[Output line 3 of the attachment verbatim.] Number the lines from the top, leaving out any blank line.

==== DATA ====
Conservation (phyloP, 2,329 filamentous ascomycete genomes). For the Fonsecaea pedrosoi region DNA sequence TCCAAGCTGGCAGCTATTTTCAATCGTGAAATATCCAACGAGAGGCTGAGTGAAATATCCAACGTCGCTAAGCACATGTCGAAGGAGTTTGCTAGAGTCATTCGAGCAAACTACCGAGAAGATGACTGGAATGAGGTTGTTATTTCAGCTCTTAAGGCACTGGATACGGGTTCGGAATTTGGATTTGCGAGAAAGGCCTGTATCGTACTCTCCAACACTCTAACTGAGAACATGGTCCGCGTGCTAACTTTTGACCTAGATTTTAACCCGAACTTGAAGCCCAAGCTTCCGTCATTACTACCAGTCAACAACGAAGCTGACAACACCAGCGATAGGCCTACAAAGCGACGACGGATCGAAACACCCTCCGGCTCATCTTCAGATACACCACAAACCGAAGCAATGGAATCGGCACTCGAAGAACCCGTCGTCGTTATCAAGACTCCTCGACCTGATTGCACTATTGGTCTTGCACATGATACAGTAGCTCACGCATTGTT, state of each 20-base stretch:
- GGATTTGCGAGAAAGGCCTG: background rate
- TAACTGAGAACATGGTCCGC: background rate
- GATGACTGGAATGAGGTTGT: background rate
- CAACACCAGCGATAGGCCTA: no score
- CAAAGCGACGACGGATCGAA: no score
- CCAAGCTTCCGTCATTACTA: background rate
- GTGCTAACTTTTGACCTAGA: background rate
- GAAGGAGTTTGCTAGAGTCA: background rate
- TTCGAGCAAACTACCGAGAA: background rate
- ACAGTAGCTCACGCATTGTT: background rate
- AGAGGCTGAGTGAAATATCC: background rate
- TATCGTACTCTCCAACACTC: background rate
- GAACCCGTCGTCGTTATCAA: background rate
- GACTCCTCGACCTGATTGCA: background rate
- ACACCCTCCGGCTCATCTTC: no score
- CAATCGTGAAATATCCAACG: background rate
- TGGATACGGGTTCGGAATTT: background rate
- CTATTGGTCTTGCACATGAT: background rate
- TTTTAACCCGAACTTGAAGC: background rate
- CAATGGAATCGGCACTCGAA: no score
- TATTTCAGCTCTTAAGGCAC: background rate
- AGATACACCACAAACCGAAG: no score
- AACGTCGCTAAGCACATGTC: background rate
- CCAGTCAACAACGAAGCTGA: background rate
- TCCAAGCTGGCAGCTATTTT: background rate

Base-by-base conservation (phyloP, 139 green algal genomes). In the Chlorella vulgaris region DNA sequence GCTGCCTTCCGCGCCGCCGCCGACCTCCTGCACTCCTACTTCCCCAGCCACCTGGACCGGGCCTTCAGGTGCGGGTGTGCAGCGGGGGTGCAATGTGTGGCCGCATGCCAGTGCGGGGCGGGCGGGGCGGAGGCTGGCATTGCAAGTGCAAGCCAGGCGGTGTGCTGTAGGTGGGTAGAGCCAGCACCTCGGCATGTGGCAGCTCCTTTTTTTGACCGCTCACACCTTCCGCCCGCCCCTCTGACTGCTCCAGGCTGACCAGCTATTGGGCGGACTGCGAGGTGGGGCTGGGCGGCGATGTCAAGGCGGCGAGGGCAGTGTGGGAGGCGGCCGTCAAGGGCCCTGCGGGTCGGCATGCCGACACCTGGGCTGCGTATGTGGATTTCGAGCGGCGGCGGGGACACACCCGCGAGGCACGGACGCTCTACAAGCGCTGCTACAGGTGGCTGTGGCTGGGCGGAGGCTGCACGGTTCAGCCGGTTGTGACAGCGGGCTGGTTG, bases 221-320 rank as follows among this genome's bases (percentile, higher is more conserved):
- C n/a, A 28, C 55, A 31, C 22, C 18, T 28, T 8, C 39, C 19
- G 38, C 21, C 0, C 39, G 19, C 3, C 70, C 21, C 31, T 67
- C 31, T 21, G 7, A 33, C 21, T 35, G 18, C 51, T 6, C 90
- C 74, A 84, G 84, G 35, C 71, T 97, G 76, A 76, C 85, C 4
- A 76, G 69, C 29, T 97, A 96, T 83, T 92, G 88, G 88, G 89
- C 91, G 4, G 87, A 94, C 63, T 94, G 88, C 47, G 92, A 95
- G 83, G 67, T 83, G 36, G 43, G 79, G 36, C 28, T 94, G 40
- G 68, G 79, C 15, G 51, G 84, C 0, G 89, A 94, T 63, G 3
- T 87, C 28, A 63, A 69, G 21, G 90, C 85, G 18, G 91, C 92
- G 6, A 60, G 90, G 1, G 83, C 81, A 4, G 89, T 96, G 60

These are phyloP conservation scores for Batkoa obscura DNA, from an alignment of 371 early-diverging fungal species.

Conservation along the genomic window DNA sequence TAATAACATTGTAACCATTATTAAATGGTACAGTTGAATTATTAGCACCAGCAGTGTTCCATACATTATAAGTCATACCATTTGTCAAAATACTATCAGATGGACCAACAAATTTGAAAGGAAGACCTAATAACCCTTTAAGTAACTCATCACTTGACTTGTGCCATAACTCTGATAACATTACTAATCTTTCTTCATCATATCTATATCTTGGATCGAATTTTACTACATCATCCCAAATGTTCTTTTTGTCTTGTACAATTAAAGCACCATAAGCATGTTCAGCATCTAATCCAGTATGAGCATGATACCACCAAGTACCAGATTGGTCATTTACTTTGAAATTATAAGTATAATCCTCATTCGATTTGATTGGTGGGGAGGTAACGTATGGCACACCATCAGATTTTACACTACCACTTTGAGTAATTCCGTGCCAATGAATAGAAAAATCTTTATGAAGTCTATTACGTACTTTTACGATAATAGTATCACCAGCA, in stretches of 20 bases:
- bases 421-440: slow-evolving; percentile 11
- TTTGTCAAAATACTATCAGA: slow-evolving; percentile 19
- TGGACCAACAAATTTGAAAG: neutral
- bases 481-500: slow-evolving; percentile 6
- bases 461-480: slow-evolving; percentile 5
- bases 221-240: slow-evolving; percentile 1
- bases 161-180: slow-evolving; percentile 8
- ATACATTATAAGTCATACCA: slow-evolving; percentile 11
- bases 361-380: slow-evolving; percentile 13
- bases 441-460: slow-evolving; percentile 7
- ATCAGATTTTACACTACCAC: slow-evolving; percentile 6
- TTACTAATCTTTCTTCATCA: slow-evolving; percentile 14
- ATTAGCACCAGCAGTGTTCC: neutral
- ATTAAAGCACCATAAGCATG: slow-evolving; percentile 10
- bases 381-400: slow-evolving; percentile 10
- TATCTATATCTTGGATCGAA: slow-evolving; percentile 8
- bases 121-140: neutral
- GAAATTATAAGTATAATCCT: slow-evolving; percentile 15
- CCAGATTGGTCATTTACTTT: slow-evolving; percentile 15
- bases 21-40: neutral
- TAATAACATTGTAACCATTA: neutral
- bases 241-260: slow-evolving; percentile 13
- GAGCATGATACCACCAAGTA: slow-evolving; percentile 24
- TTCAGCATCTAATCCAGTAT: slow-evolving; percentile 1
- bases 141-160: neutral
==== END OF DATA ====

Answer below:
- TAACTGAGAACATGGTCCGC: background rate